Brain-training game launched to boost seniors' cognitive health, Singapore News. SINGAPORE - A set of mobile-phone games has been created to help boost the cognitive health of seniors.
The Android games are memory-based and target people above the age of 50. They incorporate basic matching, counting and sequencing skills, with a time limit of two minutes. Called MindWorks, the set of six brain training games was launched on Tuesday (Aug 22) at Temasek Polytechnic's (TP) Ageing Symposium 2017, held on the school's campus in Tampines. Bearing the theme, "Towards Successful Ageing", the symposium focused on three key aspects of a person: physical (exercise), cognitive (brain training) and socio-emotional (mindfulness).
Researchers and students from the polytechnic teamed up with neuroscientist Ryuta Kawashima from Japan's Tohoku University to create the games to challenge an ageing brain. Professor Kawashima served as the team's adviser, and would fly in at least twice a year to check the status of the games' development.
Rewards programme motivates seniors to keep active and prevent dementia, Health News. SINGAPORE - An incentive programme that rewards seniors with redeemable points for keeping active led to marked improvement in their mental alertness and social interaction after six months.
"There was also a 20 per cent increase in attendance," said Mr Keith Lee, director of Awwa Health and Senior Care. A voluntary welfare group, Awwa was formerly known as the Asian Women's Welfare Association. "Keeping our seniors physically and mentally active is key to maintaining their physical and mental functions so that our seniors can continue to live in the community," he added. He was referring to a pilot programme, funded by OCBC bank, that aims to tackle the scourge of dementia among the elderly by trying to motivate those vulnerable to take part in activities that would improve their motor and cognitive skills. Eighty seniors at the dementia day care centre at Awwa participated in the pilot project which began at the beginning of this year. Can training improve memory, thinking abilities in older adults with cognitive impairment? Cognition is the ability to think and make decisions.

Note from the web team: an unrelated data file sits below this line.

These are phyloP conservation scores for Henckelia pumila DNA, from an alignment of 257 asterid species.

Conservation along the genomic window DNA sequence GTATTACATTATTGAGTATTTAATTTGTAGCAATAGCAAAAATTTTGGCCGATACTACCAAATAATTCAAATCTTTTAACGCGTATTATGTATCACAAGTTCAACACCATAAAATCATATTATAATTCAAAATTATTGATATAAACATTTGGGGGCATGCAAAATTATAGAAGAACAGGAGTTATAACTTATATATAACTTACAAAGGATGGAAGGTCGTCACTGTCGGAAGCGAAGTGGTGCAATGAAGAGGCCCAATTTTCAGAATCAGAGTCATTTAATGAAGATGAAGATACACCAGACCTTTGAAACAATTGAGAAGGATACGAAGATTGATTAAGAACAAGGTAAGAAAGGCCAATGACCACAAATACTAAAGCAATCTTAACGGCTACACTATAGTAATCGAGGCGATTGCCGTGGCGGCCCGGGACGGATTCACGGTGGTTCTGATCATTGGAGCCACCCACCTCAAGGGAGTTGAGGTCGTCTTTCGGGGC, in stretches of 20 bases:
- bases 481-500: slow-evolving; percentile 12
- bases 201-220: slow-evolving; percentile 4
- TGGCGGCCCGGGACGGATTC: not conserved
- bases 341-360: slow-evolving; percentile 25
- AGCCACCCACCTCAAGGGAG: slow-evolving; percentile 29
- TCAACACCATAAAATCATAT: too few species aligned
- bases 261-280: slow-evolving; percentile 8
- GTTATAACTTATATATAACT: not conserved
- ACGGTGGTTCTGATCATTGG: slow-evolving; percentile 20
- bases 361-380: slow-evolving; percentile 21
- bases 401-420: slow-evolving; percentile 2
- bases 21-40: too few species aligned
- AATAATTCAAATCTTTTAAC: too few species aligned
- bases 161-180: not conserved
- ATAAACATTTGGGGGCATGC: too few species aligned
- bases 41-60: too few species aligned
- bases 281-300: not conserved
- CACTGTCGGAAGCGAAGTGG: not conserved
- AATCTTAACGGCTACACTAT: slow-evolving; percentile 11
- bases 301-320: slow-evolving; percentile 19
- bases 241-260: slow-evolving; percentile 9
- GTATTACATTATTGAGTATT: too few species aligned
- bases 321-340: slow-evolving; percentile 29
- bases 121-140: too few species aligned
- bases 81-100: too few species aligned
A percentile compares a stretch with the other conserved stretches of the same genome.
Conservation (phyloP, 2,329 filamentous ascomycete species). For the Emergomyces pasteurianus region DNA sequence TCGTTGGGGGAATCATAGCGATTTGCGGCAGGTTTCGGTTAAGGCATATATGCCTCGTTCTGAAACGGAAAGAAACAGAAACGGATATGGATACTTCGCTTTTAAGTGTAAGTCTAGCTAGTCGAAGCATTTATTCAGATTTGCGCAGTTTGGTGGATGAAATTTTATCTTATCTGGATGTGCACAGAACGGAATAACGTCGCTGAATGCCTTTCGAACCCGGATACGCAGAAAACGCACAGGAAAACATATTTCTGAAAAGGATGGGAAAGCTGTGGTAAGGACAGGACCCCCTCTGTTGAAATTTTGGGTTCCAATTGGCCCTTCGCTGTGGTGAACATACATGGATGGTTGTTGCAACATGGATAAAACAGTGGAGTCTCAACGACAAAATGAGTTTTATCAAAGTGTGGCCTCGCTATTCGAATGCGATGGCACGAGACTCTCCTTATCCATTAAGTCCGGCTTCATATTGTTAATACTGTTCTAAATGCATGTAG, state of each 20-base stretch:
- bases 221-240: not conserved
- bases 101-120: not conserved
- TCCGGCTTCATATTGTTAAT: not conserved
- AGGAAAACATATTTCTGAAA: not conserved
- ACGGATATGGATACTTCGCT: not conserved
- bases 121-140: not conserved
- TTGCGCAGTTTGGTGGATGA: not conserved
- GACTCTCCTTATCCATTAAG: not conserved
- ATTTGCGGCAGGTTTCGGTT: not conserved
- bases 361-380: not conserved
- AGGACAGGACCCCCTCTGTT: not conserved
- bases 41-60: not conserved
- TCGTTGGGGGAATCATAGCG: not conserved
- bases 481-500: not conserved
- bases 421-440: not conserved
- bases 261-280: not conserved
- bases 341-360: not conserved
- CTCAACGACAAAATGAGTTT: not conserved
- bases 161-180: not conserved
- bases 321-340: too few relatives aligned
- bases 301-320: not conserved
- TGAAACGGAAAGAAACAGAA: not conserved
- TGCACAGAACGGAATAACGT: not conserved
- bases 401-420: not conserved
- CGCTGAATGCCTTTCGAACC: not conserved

Medication-free treatments that maintain cognitive health as we age are attracting the attention of medical experts. Maintaining the ability to think clearly and make decisions is crucial to older adults' well-being and vitality. Mild cognitive impairment (MCI) is a condition that affects people who are in the early stages of dementia or Alzheimer's disease.
Older adults: Daunted by a new task? Learn 3 instead: Learning multiple things simultaneously increases cognitive abilities in older adults. Learning several new things at once increases cognitive abilities in older adults, according to new research from UC Riverside.
UCR psychologist Rachel Wu says one important way of staving off cognitive decline is learning new skills as a child would. That is, be a sponge: seek new skills to learn; maintain motivation as fuel; rely on encouraging mentors to guide you; thrive in an environment where the bar is set high. "The natural learning experience from infancy to emerging adulthood mandates learning many real-world skills simultaneously," Wu's research team writes in a paper recently published in The Journals of Gerontology, Series B: Psychological Sciences. Likewise, the group's hypothesis held, learning multiple new skills in an encouraging environment in older adulthood leads to cognitive growth. The prize: maintaining independence in old age. After just 1 ½ months, participants increased their cognitive abilities to levels similar to those of middle-aged adults, 30 years younger. Cognitive Health and Older Adults.
Cognitive health—the ability to clearly think, learn, and remember—is an important component of brain health.
Others include: Motor function—how well you make and control movements Emotional function—how well you interpret and respond to emotions Sensory function—how well you feel and respond to sensations of touch, including pressure, pain, and temperature This guide focuses on cognitive health and what you can do to help maintain it. The following steps can help you function every day and stay independent—and they have been linked to cognitive health, too. Take Care of Your Physical Health Taking care of your physical health may help your cognitive health.
Get recommended health screenings. Eat Healthy Foods A healthy diet can help reduce the risk of many chronic diseases, such as heart disease or diabetes. In general, a healthy diet consists of fruits and vegetables; whole grains; lean meats, fish, and poultry; and low-fat or non-fat dairy products. Be Physically Active.